‘Black Panther’ brings culture to screen

Poster of King T'Challa standing on the panther rock in Wakanda.

Poster of King T'Challa standing on the panther rock in Wakanda.

courtesy of Joblo

courtesy of Joblo

Poster of King T'Challa standing on the panther rock in Wakanda.

Sophia Comas, Features Editor

Hang on for a minute...we're trying to find some more stories you might like.

Email This Story

In yet another addition to Marvel’s collection of superhero origin stories, “Black Panther” proves to be an action-packed film that includes many cultural traditions commonly ignored in the entertainment industry.

With astounding performances from Chadwick Boseman, Michael B. Jordan, Lupita Nyong’o and Danai Gurira, it’s no surprise that the movie has been dominating the box office with over $700 million in just its second week.

The plot follows the newly coronated T’Challa, king of the fictional African country Wakanda. The crowning ceremony has him accept the role of the Black Panther, making him the prime protector of his people. His job also includes continuing his county’s practice of isolationism and hiding what resources they have, such as the substance they thrive off of, vibranium, for fear of its future misuse. When an outsider threatens their safety and long-upheld sovereignty, it’s up to T’Challa and his people to stop him from destroying their home, along with assistance from American CIA agent Everett K. Ross, portrayed by Martin Freeman.

Combining choreographed fight scenes with emotional twists of love and loss, “Black Panther” displays the struggles of countries at war as well as internal conflicts with oneself.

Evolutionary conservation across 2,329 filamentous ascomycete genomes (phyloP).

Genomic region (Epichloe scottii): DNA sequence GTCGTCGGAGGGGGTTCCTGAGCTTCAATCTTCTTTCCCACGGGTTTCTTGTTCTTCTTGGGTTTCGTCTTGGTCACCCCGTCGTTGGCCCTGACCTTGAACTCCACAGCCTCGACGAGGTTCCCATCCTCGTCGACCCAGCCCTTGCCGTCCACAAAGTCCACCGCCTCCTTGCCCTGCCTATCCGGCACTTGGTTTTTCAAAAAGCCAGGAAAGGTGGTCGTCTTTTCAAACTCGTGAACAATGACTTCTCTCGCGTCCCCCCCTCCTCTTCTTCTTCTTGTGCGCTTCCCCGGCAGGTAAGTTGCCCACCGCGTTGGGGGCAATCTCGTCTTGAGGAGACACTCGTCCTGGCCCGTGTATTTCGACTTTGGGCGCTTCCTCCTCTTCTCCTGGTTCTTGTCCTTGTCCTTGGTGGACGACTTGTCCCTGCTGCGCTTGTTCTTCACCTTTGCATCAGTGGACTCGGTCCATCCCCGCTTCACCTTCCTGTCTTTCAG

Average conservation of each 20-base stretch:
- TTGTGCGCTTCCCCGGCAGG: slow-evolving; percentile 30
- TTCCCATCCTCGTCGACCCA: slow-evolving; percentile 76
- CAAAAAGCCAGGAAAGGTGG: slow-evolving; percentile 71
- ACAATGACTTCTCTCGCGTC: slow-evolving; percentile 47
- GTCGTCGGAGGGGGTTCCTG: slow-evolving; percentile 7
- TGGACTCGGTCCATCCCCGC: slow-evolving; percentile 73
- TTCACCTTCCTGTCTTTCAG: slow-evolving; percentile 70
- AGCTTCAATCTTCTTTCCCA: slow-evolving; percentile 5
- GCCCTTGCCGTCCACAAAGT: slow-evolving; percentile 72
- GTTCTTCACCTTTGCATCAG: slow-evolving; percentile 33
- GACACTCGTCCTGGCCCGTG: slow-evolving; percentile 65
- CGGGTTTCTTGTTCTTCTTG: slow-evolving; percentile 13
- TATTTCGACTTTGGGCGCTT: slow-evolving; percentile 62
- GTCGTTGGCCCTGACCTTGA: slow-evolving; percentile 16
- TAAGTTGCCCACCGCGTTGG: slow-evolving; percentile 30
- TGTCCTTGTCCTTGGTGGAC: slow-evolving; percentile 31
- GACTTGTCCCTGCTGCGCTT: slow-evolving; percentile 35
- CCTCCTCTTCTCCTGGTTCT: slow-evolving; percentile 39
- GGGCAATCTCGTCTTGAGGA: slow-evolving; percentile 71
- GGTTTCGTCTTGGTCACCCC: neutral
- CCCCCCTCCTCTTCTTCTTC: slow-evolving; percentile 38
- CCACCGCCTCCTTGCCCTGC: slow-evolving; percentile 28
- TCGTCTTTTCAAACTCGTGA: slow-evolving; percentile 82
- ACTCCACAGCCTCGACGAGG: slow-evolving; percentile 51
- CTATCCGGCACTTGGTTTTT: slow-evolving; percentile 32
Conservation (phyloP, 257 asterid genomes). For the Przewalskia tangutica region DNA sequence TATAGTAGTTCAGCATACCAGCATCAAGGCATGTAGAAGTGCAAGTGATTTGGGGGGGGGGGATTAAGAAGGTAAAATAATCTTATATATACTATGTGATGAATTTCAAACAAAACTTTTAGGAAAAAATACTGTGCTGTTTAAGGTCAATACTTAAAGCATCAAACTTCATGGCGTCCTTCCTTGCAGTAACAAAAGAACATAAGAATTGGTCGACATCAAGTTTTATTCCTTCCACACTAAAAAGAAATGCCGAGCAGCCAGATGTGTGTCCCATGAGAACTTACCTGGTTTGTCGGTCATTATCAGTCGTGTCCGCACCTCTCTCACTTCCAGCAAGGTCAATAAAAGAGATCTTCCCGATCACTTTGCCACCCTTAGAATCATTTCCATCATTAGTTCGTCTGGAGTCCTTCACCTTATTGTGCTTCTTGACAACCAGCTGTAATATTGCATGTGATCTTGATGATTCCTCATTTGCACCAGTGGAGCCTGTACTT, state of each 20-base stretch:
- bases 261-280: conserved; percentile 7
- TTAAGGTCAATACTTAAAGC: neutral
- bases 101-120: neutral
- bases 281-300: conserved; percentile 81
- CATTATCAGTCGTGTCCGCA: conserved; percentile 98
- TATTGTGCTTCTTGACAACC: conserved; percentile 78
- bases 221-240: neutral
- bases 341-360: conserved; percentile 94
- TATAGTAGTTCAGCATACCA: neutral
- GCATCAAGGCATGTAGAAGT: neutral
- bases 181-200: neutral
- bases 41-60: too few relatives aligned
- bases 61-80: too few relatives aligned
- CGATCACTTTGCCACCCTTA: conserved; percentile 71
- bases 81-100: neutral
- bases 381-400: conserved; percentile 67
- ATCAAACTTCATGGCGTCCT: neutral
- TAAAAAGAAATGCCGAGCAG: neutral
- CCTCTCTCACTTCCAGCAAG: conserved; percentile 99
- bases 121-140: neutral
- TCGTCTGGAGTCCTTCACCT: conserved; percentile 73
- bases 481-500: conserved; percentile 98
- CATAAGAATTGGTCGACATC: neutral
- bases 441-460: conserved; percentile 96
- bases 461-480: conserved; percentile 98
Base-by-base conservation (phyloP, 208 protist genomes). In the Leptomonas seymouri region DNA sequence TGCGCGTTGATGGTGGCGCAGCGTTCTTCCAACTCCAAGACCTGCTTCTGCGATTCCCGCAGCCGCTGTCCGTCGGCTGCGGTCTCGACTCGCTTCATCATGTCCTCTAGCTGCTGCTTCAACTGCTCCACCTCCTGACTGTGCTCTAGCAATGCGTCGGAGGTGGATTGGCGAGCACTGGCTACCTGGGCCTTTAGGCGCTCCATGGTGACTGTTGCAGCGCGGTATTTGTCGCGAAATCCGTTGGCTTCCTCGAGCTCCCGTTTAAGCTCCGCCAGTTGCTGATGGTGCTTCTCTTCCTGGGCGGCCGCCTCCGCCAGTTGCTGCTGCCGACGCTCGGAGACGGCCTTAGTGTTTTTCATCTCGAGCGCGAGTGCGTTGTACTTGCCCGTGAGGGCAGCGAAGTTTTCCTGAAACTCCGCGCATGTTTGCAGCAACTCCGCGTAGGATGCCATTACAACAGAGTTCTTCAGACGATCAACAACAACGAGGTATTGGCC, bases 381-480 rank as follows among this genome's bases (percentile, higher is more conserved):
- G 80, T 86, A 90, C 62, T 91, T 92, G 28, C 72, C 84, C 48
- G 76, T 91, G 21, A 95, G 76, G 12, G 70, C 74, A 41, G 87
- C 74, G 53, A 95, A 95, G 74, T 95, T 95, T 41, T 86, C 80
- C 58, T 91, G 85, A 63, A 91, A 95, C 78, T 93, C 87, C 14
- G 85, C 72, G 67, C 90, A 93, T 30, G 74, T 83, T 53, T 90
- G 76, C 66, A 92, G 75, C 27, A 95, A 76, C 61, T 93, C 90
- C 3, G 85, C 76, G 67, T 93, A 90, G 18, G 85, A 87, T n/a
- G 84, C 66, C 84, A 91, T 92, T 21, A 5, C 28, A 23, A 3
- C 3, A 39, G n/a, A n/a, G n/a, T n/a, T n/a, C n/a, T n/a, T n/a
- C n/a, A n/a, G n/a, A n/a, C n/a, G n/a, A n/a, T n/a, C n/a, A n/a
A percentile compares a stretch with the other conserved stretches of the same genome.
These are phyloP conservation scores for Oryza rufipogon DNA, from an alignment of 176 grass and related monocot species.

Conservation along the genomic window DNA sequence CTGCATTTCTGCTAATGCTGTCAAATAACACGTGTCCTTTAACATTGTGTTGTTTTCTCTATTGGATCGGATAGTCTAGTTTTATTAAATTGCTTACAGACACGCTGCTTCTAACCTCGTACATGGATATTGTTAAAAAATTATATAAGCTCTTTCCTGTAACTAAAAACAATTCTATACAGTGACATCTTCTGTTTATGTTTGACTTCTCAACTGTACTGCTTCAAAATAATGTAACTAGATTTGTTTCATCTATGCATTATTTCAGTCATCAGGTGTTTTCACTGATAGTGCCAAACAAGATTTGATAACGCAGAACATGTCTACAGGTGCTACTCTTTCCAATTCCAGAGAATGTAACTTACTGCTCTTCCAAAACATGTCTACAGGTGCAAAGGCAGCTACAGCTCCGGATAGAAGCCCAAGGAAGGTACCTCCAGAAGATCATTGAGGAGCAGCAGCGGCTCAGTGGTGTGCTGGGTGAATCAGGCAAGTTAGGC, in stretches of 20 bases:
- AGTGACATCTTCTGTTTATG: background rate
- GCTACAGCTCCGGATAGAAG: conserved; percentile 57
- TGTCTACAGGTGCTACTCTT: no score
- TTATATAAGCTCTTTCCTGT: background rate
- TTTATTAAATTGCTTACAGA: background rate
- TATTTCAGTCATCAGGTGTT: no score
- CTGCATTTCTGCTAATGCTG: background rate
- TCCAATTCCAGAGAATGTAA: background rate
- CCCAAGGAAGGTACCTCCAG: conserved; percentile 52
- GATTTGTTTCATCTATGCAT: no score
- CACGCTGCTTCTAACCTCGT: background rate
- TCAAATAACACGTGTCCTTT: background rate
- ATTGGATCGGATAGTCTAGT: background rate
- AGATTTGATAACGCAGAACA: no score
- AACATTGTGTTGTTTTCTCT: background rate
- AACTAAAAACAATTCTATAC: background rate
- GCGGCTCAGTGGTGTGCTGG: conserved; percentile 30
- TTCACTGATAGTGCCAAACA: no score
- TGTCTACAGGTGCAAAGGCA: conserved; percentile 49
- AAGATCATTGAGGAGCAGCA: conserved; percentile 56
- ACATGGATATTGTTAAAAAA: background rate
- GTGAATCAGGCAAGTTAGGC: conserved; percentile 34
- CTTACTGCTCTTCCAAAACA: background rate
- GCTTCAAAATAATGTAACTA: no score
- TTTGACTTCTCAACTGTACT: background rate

Not only does “Black Panther” depict African tradition and culture, but it being the first Marvel movie with a primarily black cast is just one of the few reasons it has been so successful.

“Black Panther” defies stereotypical movie plots by also creating a cast where the vast majority of the warriors are women. The movie features positive female role models that don’t conform to the common trope found in hero stories of a damsel in distress.

“Black Panther” is exciting and heart-wrenching all in one. It gives many young boys and girls great role models to look up to as well as adding humor and fun. It trumps all other Marvel movies by introducing cultural practices and races not commonly depicted in such an accurate manner and is definitely worth the few hours of time it takes to watch it.

Print Friendly, PDF & Email

Leave a Comment

If you want a picture to show with your comment, go get a gravatar.

Navigate Right
Navigate Left
The student news site of Manhattan High School
‘Black Panther’ brings culture to screen